Does anybody remember that 90s movie, Searching for Bobby Fischer? I remember watching it—I was probably in the fifth grade—and I was struck by a revelation at the end. The credits rolled and an important thought crossed my mind: chess was definitely not a game for me. I didn’t have the patience for it. I didn’t have the problem-solving skills for it. I didn’t have the mind or the desire for it. But good for you, Bobby Fischer and Josh Waitzkin for having that kind of sticktoitiveness. Good on you.
It wasn’t until much later that I found out that Searching for Bobby Fischer was a book, written by Fred Waitzkin, about true events in his own son’s life. It was a book rooted in fact, telling the true story of a prodigious boy who made waves in the world of chess. (To be fair, at that time I didn’t even know there was a world of chess. I thought it was just a game you played on your Windows 98 PC when you were tired of Minesweeper and Solitaire.)
Recently, I came into possession of a copy of Fred Waitzkin’s newest book, Deep Water Blues. The jacket copy drew me in immediately and I was more than happy to accept a review copy based on what I read. (Not to mention it’s a beautiful book; look at that cover!)
Charismatic expat Bobby Little built his own funky version of paradise on the remote island of Rum Cay, a place where ambitions sport fishermen docked their yachts for fine French cuisine and crowded the bar to boast of big blue marlin batches while Bobby refilled their cognac on the house. Larger than life, Bobby was really the main attraction: a visionary entrepreneur, master chef, skateboard champ, surfer, even former undercover DEA agent.
But after tragedy shatters the tranquility of Bobby’s marina, tourists stop visiting and simmering jealousies flare among island residents. When a cruel, different kind of self-made entrepreneur challenges Bobby for control of the docks, all hell breaks loose. As the cobalt blue Bahamian waters run red with blood, the man who man Rum Cay his him will be lucky if he gets off the island alive.
When the Ebb Tide cruises four hundred miles southeast from Fort Lauderdale to Rum Cay, its captain finds the Bahamian island he so fondly remembers drastically altered. Shoal covers the marine entrance, the beaches are deserted, and on shore there is a small cemetery with headstones overturned and bones sticking up through the sand. What happened to Bobby’s paradise?”
Something about this copy drew me in. Something about this copy also led me to believe that pirates were going to play a key role in this story (spoiler alert: they don’t.) I read this whole book with eyes peeled, looking for signs of pirates. There were no signs. Nothing pointed to pirates. But I was convinced it was pirates. I’m laughing in the coffee shop as I’m typing this ridiculous confession.
What I did find in this book, however, was this interesting blend of memoir and fact-based storytelling. This book isn’t totally nonfiction, because much of it is Waitzkin’s interpretation of real life events that he was able to glean from interviews with key players. There’s an interesting third-person omniscience to this narrative that is unique for a book rooter so in my fact and memoir. Throughout Waitzkin’s writing, he interjects the motivations and thoughts of the characters in the story, even though they are real people. If I had not read the acknowledgments in the back, I might have thought the story of Rum Cay was completely fabricated; a very good story written by a skilled writer. I would have thought this a work of fiction.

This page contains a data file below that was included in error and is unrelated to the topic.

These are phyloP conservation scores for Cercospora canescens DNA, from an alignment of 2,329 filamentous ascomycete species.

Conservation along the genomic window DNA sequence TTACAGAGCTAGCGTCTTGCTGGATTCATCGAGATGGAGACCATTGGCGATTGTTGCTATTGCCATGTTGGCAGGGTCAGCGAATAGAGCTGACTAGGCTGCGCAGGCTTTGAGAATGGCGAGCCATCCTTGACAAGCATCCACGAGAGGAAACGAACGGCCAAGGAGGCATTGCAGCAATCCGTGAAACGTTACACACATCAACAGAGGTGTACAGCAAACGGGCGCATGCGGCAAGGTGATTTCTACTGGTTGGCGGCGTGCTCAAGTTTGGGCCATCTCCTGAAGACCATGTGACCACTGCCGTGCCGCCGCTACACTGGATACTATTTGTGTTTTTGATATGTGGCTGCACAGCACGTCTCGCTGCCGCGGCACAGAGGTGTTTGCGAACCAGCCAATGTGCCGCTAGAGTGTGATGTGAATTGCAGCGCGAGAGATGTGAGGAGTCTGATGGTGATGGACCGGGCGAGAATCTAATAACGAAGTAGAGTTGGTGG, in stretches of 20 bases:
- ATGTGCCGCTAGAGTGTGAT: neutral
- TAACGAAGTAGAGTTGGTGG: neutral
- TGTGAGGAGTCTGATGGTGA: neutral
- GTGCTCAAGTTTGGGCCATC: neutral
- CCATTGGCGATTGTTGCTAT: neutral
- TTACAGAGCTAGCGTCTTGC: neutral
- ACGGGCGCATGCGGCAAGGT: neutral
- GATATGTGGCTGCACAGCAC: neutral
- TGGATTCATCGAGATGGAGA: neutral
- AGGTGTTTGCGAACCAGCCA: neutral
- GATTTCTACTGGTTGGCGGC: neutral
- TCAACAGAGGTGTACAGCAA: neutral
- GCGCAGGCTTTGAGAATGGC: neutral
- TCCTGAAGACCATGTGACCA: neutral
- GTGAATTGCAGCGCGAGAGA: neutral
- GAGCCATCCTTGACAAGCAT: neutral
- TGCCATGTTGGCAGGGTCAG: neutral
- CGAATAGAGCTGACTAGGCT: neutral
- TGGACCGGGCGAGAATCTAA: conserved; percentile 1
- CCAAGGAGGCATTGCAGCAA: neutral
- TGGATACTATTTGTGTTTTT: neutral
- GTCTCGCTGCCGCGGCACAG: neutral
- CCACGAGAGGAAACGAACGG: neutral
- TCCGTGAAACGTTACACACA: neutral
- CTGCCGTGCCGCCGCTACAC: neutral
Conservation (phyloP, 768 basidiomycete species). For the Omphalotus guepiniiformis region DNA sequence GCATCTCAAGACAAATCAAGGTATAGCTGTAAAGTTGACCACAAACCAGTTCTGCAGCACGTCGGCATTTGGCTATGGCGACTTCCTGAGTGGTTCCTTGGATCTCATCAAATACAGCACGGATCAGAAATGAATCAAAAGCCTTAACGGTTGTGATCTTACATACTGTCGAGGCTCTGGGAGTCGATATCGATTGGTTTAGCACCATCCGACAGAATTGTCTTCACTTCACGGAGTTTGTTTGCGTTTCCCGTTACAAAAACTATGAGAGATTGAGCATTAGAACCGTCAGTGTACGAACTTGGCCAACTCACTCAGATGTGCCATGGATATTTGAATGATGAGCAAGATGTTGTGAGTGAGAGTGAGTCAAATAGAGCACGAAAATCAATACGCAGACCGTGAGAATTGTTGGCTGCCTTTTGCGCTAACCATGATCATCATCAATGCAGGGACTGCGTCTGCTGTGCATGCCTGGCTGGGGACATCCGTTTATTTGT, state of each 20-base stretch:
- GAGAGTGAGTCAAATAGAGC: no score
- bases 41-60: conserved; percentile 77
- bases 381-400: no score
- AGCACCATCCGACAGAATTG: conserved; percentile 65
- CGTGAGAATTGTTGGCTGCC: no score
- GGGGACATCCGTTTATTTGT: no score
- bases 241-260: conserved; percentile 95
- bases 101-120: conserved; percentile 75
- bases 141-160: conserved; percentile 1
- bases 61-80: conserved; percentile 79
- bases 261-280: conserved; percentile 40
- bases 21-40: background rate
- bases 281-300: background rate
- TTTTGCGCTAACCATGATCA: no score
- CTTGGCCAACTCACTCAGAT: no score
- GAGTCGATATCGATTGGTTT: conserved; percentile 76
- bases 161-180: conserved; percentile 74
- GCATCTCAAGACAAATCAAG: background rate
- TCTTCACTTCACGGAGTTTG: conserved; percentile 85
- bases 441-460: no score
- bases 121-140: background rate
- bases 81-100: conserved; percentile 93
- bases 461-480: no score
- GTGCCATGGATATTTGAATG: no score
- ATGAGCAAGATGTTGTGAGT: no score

Knowing that this story is a true story, however, gives it a completely different dimension. It tells an exciting story of adventure and deception. It nips at the travel bug in me, the part of me that wants to be board a boat and explore the blue sea. I’ve always loved the idea of being on the water. I’ve never had much of an adventurer’s spirit until it came to the sea. Standing on the deck of a boat, wind and salt water whipping my face. That’s the kind of adventure I’ve always wanted. And this book fed into that perfectly.
I was captivated by both the stories told in this book. Waitzkin alternated between his own story, riding aboard his boat, the Ebb Tide, and the story of Rum Cay, the Bahamian paradise I longed to visit as I read it.
Deep Water Blues is one of those lovely books that has its own ensemble cast of characters, all of whom are intertwined in some way or another. I love when a story can artfully and inexorably link characters. The fact that these were true stories made it all the more artful.
Waitzkin has a gentle poetry to his writing. I was transported to the ocean by his writing. I could see the world; I could smell the ocean water. I could feel the wind on my face. It was transformative. I cannot sing the praises enough for his writing.
As good as this book was, it should come with some serious trigger warnings. There are two big issues that need to be pointed out before jumping into this book. The first is a portrayal of rape. There is nothing graphic, it is more suggestive than anything else, but it still happens and it’s still unsettling. It happens quickly and is over and never discussed again. But it happens and needs to be mentioned
The other is the death of dogs because of poisoning. This was not only rough because of the death of animals, but because it was done brutally by a human being. I was disgusted at the scene; it was more graphic than the aforementioned rape scene.
All in all, I loved my time with Deep Water Blues. Waitzkin transported into shark-infested waters and took me on an adventure. It’s a short read and can easily be enjoyed in an afternoon (if you’re not fighting ADHD like I am today.) I highly recommend it to anybody who loves a good adventure, like memoirs, or loves stories of closely intertwined characters.